Curt Rocca and SAA Tee Up to Raise Funds at Charity Golf Tournament
The Spondylitis Association of America (SAA) and Curt Rocca are working together for a second season to raise funds via The L5 Investments Capital Cup, scheduled for September 15-17, 2023. Curt, whose son Grant was diagnosed with ankylosing spondylitis a couple of years ago, will be on one of two teams competing to share in a $120,000 prize fund that is split amongst the winning team’s players and donated to a cause of their choice. Last year, Curt and Grant raised a total of $62,914 for SAA through this event.
The prize fund is divided amongst the winning team’s players based on how much money each player raises from friends, family, and friends-of-the cause (like you!). We hope you consider making your donation to SAA through Curt’s donation web page. The more we raise together, the more SAA gets from the Prize Pool!
In addition to the funds raised to support SAA, the event has also made tremendous strides at educating the broader community about spondyloarthritis and its related conditions. Read more about the event and the Roccas below.
A Unique Approach to Fundraising
When it comes to raising money for charitable causes, “par for the course” doesn’t quite cut it for Curt Rocca.
“If you think about most golf tournaments and other fundraisers, you get invited and you participate because someone asked you to participate. But in most cases, your affinity to the cause is relatively nominal,” he says.
That’s why he took a more creative approach when he began the annual charity golf tournament now known as the L5 Investments Capital Cup.
The Ryder Cup-style event features two teams of 16 players, each one representing a charity of their choice. Each participant pays $2,500 to cover tournament expenses, with a portion of the money going into a prize pool. In the weeks before the tournament, players reach out to their networks to raise funds for their specific charities. The money raised is divided among the winning team’s charities based on each player’s relative percentage of their team’s total fundraising dollars. This unique format allows each player to support a cause they are passionate about, creating a meaningful connection with the fundraising process. For Curt, whose son Grant lives with ankylosing spondylitis, that cause is the Spondylitis Association of America.
Curt describes the tournament as a collaborative effort. “I originally put it together nine years ago with a small group of friends, without really knowing what it could evolve into…So far, in the first eight years, we’ve raised a little over 13 million dollars for various charities.”
But Grant points out that his father is being a bit humble. “I think it was pretty much your brainchild to begin with. You did a lot of work and put the first one together yourself, for the most part.”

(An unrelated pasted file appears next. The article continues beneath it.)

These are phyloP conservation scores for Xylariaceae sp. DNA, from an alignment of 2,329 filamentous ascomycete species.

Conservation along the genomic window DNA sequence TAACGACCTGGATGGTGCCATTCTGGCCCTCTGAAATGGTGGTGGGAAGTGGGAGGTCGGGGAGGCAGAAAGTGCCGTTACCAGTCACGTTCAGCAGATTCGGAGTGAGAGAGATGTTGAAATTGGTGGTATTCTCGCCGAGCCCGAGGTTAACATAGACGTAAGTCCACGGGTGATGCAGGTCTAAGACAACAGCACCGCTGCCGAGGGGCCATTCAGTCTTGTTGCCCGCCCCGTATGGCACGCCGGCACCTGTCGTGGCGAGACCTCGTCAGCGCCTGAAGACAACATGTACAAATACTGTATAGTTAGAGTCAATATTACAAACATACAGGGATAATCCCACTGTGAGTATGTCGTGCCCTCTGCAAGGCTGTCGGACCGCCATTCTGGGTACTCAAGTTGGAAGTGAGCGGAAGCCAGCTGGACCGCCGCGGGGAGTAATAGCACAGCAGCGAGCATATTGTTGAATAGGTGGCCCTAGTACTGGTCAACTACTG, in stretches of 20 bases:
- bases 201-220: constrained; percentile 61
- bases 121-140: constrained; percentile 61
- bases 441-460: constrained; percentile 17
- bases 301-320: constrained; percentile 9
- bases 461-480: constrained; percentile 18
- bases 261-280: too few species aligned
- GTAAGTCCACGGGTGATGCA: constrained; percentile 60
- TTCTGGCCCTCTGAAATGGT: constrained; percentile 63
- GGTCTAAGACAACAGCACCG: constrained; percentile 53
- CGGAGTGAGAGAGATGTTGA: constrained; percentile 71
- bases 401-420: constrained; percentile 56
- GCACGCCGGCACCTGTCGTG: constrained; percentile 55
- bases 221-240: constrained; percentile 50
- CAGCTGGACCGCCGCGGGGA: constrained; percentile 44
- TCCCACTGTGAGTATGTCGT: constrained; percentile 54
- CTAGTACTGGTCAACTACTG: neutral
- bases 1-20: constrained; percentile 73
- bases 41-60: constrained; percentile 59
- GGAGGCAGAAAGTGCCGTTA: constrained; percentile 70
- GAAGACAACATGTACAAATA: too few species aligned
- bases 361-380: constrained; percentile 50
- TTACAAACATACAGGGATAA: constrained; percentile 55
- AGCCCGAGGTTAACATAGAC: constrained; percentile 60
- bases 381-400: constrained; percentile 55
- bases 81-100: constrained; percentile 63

Though Curt concedes that he’s had a leadership role in founding and organizing the tournament, he still shies away from taking full credit, saying more than once that the event is special because “it’s all about the team.”
The Road to Diagnosis
Humility seems to be a shared trait between father and son. Just as Grant points out his father’s understated stewardship, Curt calls out Grant for downplaying his strength in seeking a diagnosis for his increasingly debilitating lower back pain.
“Grant had been dealing with it for the better part of a decade,” Curt says. “He has a high tolerance for pain. So when he raised his hand and said, ‘I need help,’ it got our attention pretty darn quick. But he was the one who did the heavy lifting to find answers.”
As a teenage athlete participating in sports like soccer and lacrosse, Grant had experienced persistent lower back and SI joint pain. “I stretched like a crazy person because I had a mother that was always preaching, ‘Drink water, stretch, and take Claritin. Still, something always felt off.”
Grant spent many years seeing doctors who seemed to brush off his symptoms. Eventually, his pain and stiffness reached a point at which he couldn’t ignore it. After extensive research, Grant found a rheumatologist.
“To be in my late twenties and finally get that diagnosis was a double-edged sword,” Grant says. “It was great to finally put a name to what was going on, but it was also…a little daunting to know this is a lifelong condition.”
A Shared Mission
As many people do upon diagnosis, Grant consulted Google to learn more about SpA. His searches led him to the Spondylitis Association of America, which gave him a glimpse at the possibilities of living with spondyloarthritis.
“SAA gets that positive information out there to people who have been diagnosed and don’t know what to do. The member spotlights show the amazing things people with AS have done,” Grant says. “It’s good to know you’re not alone in this and…it’s not a death sentence.”
Grant doesn’t golf in the tournament, but last year, he served as his dad’s caddie on the final day of the three-day event. “I think I was the lucky charm because you brought me, then you and your team brought home the win,” he says to his dad, smiling.
Ready to support the lucky team? Grant, Curt, and SAA are united in the shared goal of raising awareness of ankylosing spondylitis and related diseases and supporting research that can help improve life for people affected by SpA.
Strictly Necessary Cookies
Strictly Necessary Cookie should be enabled at all times so that we can save your preferences for cookie settings.
If you disable this cookie, we will not be able to save your preferences. This means that every time you visit this website you will need to enable or disable cookies again.